The valley looks far different than it did in my trail-riding days. Most old houses, barns and outbuildings are gone, replaced by new houses and buildings used by new people. Of the homes I can see when topping the hill and entering the valley, only one couple from my country grade school days still remains. Even they live in a different house, though his grandfather’s house still stands close-by and is occupied. I am reminded again that I’m the only person still living that knows that a former owner of that property met his death at the hands of a would-be suitor of his daughter. His fall through the “hay-hole” to the basement of the barn, from the hay-mow two stories up, wasn’t accidental as everyone assumed. Everyone involved is long dead, though, so the Lord straightened it all out years ago.
I don’t see the valley with my natural eyes as I drive along, though. I see it with my mind’s eye from the days of my youth. I see the old barns and houses, and the old people. I see the cattle grazing in the pastures, the secluded springs where they slaked their thirst, and the full sanctuary of the now nearly empty Methodist church that sits on the point of one of the ridge spurs across the valley. My ashes will someday fertilize the grass around the little flat engraved stone that I placed there last year near the upright ones for my parents and grandparents. (I was a Boy Scout, so I believe in being prepared.)
From my vantage point on the interstate fill, I can also see the big barn that was so noticeable on the hilltop that it was used as a line-up cue for one of the runways at the airport about five miles away. Dad built the wooden part of the structure with only hand tools and the lumber he’d sawed at our sawmill. There was no electric up there and generators on the job were nearly unheard of in 1960.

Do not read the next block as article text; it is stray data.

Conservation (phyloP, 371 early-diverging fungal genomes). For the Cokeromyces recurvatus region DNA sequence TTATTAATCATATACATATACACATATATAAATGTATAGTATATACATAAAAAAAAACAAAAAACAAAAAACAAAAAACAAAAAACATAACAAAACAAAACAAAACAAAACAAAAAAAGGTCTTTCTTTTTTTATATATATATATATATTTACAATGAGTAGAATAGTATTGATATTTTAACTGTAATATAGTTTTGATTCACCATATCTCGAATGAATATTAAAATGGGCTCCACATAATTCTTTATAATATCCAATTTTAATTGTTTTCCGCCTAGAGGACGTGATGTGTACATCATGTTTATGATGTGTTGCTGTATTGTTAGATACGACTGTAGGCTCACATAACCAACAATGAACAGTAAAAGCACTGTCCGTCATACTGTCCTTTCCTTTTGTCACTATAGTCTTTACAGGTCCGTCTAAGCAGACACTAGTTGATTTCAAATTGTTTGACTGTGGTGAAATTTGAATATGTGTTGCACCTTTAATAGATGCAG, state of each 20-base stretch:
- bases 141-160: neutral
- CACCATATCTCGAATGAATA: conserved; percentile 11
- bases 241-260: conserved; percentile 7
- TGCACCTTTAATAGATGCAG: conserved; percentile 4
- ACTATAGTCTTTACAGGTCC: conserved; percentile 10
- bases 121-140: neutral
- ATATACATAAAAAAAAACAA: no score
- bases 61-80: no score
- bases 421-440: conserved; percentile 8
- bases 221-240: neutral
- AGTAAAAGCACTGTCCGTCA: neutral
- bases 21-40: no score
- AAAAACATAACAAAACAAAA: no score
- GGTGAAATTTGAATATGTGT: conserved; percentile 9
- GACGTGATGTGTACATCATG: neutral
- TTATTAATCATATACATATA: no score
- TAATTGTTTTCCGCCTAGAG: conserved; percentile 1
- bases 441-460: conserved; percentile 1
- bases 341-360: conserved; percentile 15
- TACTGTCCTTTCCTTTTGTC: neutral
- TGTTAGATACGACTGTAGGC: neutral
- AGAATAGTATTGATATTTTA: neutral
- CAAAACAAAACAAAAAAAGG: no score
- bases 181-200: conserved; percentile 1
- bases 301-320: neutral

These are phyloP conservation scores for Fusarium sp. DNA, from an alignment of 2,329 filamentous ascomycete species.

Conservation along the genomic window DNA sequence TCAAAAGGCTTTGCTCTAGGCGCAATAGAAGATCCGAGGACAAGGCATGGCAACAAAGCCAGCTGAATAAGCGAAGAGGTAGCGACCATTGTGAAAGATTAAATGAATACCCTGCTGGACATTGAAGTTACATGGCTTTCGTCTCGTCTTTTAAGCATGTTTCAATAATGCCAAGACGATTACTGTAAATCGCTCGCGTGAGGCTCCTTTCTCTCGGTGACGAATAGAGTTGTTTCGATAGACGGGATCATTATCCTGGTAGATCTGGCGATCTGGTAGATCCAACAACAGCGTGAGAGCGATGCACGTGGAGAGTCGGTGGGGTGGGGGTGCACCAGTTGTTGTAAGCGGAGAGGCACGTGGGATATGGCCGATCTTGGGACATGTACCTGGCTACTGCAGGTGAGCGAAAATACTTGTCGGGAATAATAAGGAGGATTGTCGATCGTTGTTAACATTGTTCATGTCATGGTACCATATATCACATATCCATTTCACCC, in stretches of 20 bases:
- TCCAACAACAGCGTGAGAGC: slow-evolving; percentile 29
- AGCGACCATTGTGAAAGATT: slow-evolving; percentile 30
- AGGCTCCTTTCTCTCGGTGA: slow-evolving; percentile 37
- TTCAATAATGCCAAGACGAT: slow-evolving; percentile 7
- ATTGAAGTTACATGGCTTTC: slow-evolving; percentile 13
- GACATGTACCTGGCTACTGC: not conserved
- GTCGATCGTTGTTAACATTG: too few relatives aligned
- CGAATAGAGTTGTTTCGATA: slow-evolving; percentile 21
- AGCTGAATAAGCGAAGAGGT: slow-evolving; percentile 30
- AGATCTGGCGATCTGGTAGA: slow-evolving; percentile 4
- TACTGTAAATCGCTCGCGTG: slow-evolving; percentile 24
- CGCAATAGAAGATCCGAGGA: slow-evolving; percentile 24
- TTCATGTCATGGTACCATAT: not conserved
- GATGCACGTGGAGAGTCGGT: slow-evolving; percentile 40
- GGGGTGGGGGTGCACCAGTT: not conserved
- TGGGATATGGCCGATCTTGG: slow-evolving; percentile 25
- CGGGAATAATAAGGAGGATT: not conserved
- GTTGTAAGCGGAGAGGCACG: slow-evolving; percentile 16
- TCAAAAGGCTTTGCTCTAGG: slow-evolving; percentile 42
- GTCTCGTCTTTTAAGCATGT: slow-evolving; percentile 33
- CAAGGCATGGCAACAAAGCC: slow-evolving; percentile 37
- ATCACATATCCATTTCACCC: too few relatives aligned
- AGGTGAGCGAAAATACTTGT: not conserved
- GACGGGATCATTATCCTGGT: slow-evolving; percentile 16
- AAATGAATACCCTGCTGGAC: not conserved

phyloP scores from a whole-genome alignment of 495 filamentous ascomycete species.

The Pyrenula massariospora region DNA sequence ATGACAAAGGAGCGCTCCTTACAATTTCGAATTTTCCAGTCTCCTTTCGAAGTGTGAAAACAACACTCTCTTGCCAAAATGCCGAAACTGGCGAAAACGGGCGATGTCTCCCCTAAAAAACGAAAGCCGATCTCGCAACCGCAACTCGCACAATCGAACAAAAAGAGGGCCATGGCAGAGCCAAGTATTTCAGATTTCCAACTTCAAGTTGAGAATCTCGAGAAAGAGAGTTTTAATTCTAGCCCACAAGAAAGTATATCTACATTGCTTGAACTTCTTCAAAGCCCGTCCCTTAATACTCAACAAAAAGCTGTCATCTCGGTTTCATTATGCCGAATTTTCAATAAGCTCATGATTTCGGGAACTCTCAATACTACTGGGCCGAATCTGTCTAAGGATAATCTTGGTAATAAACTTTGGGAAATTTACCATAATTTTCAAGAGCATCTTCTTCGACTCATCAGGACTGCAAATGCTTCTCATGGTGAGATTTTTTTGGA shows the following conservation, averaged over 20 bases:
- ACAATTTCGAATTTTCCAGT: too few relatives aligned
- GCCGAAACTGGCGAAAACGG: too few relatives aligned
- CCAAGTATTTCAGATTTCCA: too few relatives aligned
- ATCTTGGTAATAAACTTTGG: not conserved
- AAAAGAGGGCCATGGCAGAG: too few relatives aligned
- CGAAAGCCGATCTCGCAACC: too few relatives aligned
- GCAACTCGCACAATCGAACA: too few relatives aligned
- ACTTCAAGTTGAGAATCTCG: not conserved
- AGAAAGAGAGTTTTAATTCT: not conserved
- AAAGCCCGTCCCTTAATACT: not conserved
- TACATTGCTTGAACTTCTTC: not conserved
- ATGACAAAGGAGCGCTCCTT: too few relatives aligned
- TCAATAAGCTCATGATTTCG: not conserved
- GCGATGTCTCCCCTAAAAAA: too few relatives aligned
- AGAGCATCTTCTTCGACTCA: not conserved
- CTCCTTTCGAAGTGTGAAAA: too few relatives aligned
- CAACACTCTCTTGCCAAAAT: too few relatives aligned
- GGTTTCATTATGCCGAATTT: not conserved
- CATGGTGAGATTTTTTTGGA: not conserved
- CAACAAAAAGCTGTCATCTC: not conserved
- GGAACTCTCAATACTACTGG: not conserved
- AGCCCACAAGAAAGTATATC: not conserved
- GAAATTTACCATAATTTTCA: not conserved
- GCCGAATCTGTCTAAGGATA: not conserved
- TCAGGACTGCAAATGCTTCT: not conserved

Passing over the creek that I’d fished and trapped in my younger days, the four-lane swings up the side hollow I mentioned earlier. I know when I’m pretty close the spot where it buried the site of the little home of my great half-aunt. My grandfather was born in that little house—my dad in one I mentioned on the point of the ridge. Not much further, I pass over the site of the home of a couple who went to Grange with my folks. He was a neat and clean fellow, always smelled like a rose, and supposedly thought that he was God’s gift to women. Despite his divine appointment, I never heard of him actually straying, he just liked to THINK he could (not that anyone thought he COULDN’T if he chose). Incidentally, he cleaned septic tanks for a living.
On my return trip back down the side hollow, I see before me the farm where I spent 80 hours each summer for about 20 years brush-hogging pasture for the guy who lived beside his grandfather’s house. There, too, is the now-stagnant section of creek cut off by the interstate when it severed the valley back around 1963. Always a home for turtles and muskrats, it’s finally starting to fill in a little after all these years.
Each trip through the valley brought back another memory, so each pass was a bit like a short homecoming. There was a little bitter with the sweet, of course, but that’s life. I feel blessed to have had those experiences in my past, and to have the opportunity to relive them once again, if only in my mind. © 2014